A Case for Trailer Sailing


The friends arrived from Maryland, New York, New Jersey, and Pennsylvania to Janes Island State Park in Crisfield, Maryland, on the eastern shore of the Chesapeake. The boats included my B & B Core Sound 20 Mark III, Skeena, two Joel White-designed Marsh Cats, a Handy Cat, a Crawford Melonseed, a Wellsford Navigator, a Rhodes 19, and an O’Day Mariner. The sailors included some retirees, some like me who wished they were retired, and my daughter, who I was happy to have with me for one last adventure before she headed off to law school.  

The May gathering was an annual tradition that brought friends from all over to sail together for a few days. Over the years, the gatherings had been on the Chesapeake in St. Michaels, the Piankatank River, the Sassafras River, and here at Janes Island State Park. Other gatherings had taken place in the Thousand Islands in New York, Lake Champlain, and various places along the coast of Maine.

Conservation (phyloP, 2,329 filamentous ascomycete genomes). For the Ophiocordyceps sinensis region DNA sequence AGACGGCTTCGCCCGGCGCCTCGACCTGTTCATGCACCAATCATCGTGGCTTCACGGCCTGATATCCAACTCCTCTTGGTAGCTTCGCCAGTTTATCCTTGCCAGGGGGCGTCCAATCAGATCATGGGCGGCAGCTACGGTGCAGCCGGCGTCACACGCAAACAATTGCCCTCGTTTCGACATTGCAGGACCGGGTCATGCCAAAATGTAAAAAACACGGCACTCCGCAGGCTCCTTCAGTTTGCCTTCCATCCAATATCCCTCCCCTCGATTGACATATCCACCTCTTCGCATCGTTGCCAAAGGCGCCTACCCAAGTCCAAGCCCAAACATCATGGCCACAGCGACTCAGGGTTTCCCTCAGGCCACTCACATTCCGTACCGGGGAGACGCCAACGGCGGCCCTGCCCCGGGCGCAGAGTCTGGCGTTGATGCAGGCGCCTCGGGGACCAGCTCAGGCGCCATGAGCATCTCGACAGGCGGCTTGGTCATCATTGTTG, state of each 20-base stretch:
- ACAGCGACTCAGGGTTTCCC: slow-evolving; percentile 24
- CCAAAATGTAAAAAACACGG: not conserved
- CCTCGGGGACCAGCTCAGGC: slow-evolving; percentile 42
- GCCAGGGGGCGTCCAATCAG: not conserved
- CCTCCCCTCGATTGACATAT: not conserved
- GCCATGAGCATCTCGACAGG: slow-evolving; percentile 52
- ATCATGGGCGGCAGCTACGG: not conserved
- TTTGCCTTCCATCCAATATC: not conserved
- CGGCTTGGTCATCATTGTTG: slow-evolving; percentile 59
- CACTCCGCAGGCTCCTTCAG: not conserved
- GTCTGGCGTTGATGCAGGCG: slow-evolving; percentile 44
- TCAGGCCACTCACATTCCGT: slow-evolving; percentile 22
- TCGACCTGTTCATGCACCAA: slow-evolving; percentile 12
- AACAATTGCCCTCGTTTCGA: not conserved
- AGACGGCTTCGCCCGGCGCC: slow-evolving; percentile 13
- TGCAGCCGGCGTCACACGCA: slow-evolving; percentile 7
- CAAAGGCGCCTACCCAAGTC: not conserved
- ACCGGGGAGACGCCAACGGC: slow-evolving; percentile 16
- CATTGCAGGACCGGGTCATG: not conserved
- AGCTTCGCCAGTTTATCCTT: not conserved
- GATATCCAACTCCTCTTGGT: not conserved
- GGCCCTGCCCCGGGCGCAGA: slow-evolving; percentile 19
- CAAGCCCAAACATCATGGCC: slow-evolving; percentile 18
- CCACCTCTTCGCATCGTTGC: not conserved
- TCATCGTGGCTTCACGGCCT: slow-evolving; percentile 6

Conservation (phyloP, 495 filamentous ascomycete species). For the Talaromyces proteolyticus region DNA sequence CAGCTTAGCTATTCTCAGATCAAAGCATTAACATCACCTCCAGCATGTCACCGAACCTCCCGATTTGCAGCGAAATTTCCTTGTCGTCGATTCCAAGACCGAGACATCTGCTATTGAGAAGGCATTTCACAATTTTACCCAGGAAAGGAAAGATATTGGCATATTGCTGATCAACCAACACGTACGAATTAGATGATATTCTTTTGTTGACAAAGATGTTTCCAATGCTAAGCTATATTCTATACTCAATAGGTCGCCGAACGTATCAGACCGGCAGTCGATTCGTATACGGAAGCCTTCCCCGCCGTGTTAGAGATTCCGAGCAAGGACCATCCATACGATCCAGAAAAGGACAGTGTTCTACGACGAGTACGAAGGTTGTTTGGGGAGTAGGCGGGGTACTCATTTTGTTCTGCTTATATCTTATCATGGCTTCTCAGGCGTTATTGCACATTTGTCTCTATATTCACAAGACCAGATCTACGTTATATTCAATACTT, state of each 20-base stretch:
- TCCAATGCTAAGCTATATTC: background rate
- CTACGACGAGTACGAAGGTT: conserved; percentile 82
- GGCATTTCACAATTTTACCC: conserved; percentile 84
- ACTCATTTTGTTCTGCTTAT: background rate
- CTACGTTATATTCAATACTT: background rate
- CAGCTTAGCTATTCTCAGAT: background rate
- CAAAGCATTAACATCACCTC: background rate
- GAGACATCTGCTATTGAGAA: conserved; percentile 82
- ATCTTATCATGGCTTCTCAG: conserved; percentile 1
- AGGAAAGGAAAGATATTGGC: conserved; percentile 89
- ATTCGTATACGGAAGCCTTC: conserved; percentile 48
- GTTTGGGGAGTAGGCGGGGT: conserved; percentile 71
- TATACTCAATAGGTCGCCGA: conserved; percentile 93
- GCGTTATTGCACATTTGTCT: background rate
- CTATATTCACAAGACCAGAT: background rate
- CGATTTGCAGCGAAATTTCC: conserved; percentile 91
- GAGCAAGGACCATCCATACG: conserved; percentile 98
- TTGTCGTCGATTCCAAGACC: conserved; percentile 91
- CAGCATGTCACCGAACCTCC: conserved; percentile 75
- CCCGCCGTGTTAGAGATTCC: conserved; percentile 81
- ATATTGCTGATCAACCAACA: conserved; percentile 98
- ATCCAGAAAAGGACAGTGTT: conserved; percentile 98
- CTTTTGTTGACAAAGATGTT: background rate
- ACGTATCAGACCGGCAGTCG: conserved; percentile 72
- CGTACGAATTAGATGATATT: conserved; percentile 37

We used Janes Island State Park this year as a base camp, and each day began a different adventure, with the highlight a sail to Smith Island to walk around town and procure the famous Smith Island layer cake. Later, rafted together while tucked in the shallows of Smith Island, we cooked a variety of food, talked about life, and a lot of fun was had. Many among this group are musicians, and the songs rang out late. The next morning a fresh breeze had us reaching back to our base at Janes Island. When the wind piped up later in the week, some of us sailed north to the Manokin River and overnighted in the shallows of Wolftrap Creek. Back home in New York, the boat was tucked away to wait for the next adventure while I jumped on life’s treadmill, dreaming of the next adventure.

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